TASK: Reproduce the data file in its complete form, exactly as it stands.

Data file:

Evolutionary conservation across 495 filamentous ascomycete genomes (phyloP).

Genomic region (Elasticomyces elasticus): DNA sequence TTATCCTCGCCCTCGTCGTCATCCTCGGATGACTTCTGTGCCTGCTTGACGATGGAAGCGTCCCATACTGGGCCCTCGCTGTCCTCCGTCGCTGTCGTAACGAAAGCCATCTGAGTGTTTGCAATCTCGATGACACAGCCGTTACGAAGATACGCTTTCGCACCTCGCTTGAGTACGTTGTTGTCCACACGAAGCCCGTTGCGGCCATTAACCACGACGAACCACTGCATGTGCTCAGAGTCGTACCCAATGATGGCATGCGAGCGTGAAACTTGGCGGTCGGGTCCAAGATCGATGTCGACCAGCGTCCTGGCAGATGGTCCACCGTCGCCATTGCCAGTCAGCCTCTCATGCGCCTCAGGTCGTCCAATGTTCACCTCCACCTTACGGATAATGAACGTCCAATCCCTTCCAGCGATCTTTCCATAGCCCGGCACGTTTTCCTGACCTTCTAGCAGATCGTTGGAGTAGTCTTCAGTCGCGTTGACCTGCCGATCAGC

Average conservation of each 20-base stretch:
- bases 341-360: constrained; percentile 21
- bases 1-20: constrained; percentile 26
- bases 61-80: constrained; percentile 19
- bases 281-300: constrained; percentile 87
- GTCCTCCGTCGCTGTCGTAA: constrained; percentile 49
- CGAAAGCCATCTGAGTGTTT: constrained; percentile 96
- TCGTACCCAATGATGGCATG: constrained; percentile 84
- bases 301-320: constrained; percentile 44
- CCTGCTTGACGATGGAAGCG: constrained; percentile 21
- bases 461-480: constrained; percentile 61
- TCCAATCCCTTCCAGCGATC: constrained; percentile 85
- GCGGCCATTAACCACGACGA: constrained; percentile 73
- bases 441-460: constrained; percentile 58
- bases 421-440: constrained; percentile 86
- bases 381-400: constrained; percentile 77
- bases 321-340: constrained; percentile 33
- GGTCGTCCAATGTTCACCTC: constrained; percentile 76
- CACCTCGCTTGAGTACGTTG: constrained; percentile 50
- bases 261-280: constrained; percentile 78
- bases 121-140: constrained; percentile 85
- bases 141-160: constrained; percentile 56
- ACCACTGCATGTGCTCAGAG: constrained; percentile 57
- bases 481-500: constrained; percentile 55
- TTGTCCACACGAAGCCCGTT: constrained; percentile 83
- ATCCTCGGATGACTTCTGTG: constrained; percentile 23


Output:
Evolutionary conservation across 495 filamentous ascomycete genomes (phyloP).

Genomic region (Elasticomyces elasticus): DNA sequence TTATCCTCGCCCTCGTCGTCATCCTCGGATGACTTCTGTGCCTGCTTGACGATGGAAGCGTCCCATACTGGGCCCTCGCTGTCCTCCGTCGCTGTCGTAACGAAAGCCATCTGAGTGTTTGCAATCTCGATGACACAGCCGTTACGAAGATACGCTTTCGCACCTCGCTTGAGTACGTTGTTGTCCACACGAAGCCCGTTGCGGCCATTAACCACGACGAACCACTGCATGTGCTCAGAGTCGTACCCAATGATGGCATGCGAGCGTGAAACTTGGCGGTCGGGTCCAAGATCGATGTCGACCAGCGTCCTGGCAGATGGTCCACCGTCGCCATTGCCAGTCAGCCTCTCATGCGCCTCAGGTCGTCCAATGTTCACCTCCACCTTACGGATAATGAACGTCCAATCCCTTCCAGCGATCTTTCCATAGCCCGGCACGTTTTCCTGACCTTCTAGCAGATCGTTGGAGTAGTCTTCAGTCGCGTTGACCTGCCGATCAGC

Average conservation of each 20-base stretch:
- bases 341-360: constrained; percentile 21
- bases 1-20: constrained; percentile 26
- bases 61-80: constrained; percentile 19
- bases 281-300: constrained; percentile 87
- GTCCTCCGTCGCTGTCGTAA: constrained; percentile 49
- CGAAAGCCATCTGAGTGTTT: constrained; percentile 96
- TCGTACCCAATGATGGCATG: constrained; percentile 84
- bases 301-320: constrained; percentile 44
- CCTGCTTGACGATGGAAGCG: constrained; percentile 21
- bases 461-480: constrained; percentile 61
- TCCAATCCCTTCCAGCGATC: constrained; percentile 85
- GCGGCCATTAACCACGACGA: constrained; percentile 73
- bases 441-460: constrained; percentile 58
- bases 421-440: constrained; percentile 86
- bases 381-400: constrained; percentile 77
- bases 321-340: constrained; percentile 33
- GGTCGTCCAATGTTCACCTC: constrained; percentile 76
- CACCTCGCTTGAGTACGTTG: constrained; percentile 50
- bases 261-280: constrained; percentile 78
- bases 121-140: constrained; percentile 85
- bases 141-160: constrained; percentile 56
- ACCACTGCATGTGCTCAGAG: constrained; percentile 57
- bases 481-500: constrained; percentile 55
- TTGTCCACACGAAGCCCGTT: constrained; percentile 83
- ATCCTCGGATGACTTCTGTG: constrained; percentile 23